He meets with the wife, a young and hot Angela Lansbury (29 at the time), who explains the deal: She sold real estate for several years before getting married, so she’ll handle the real estate side while he handles the building side—and her husband will bankroll the whole thing. She also gives him every reason to believe that she’s a fringe benefit.

One little problem: The husband quite reasonably insists on key-man insurance for the builder, to the tune of $250,000 (which he talks down to $175,000)…and the builder’s become a little suspicious of motives. He also meets the wife’s younger sister, a 21-year-old charmer who makes her older sister seem like a conniving bitch.

Things progress from there. Are the couple trying to kill him to collect the insurance money—or is he paranoid? When he finds out that the family’s money is mostly from a life insurance policy on the woman’s first husband…well, that doesn’t help. I won’t give away the ending.

Nicely plotted and really quite well done and well acted. Good print, and I don’t sense much missing. $1.50.

Hell’s House, 1932, b&w, Howard Higgin (dir.), Bette Davis, Pat O’Brien, Junior Durkin. 1:12.

Previously viewed, in 50 Movie Hollywood Legends. What I said then:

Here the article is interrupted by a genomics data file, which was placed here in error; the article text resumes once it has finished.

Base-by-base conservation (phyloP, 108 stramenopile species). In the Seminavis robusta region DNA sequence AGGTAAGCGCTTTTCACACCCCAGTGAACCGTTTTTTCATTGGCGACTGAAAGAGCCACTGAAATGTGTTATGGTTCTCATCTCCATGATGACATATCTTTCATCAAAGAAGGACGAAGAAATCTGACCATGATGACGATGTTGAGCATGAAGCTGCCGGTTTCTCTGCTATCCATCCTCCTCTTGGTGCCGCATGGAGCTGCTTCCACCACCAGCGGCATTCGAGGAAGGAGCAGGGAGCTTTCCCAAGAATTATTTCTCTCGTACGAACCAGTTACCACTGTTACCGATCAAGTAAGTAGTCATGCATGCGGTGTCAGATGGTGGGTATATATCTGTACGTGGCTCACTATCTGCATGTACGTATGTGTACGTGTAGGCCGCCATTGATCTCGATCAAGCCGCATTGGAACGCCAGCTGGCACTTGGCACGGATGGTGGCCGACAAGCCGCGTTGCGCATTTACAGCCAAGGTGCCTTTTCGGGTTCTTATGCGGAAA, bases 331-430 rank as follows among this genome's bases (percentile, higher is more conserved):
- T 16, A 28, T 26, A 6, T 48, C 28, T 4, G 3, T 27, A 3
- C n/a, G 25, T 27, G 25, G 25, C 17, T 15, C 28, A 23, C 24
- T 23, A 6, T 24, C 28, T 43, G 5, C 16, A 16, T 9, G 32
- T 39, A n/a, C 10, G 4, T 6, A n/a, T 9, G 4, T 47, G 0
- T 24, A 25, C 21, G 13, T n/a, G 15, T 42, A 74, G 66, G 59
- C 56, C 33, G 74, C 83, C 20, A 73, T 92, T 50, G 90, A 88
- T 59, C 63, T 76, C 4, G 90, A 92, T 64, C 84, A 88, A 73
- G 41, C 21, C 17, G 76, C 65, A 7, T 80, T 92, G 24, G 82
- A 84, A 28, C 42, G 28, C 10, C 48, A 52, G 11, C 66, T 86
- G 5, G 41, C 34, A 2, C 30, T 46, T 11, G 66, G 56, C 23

Rural kid sees his mother get run over by a car (driver gets out, looks at victim, drives away; kid makes no move to remember license plate or, apparently, call authorities). Next scene: Kid shows up at urban home of aunt & uncle, who have a boarder who acts like a hotshot—and the uncle’s out of work. Next scene: Kid asks hotshot if he knows of a job; hotshot, who’s actually a bootlegger, hires kid to take phone calls but never say who he works for or where he lives. Next scene—this movie moves fast—cops show up, kid won’t talk, kid gets sent to reformatory for three years.

Then there’s a bunch of reformatory stuff, with a side plot of newspaper reporter trying to blow the lid off the terrible conditions there but not getting cooperation. Kid’s best buddy, another kid with a heart condition, tries to smuggle letter out for kid, gets caught, won’t snitch, goes to solitary, where the ticker goes worse. Kid knows this, busts out (in the outgoing garbage), pleads with hotshot to help. Despite hotshot’s not actually knowing anybody, he manages to get in to see the reporter, kid tells story—and, as the cops arrive, the bootlegger finally develops a heart and signs a confession. After which, of course, the reformatory gets cleaned up (the kid doesn’t go back). Oh, his friend dies.

Pat O’Brien’s the hotshot. Bette Davis is his girlfriend, who suspects he’s mostly a blowhard.

All a little too formulaic—and maybe it doesn’t matter in this case. While the print’s so-so visually, the soundtrack is so scratchy that I almost gave up on it several times. I can’t imagine most sane people would ever listen all the way through. Given that, it can’t earn more than $0.50.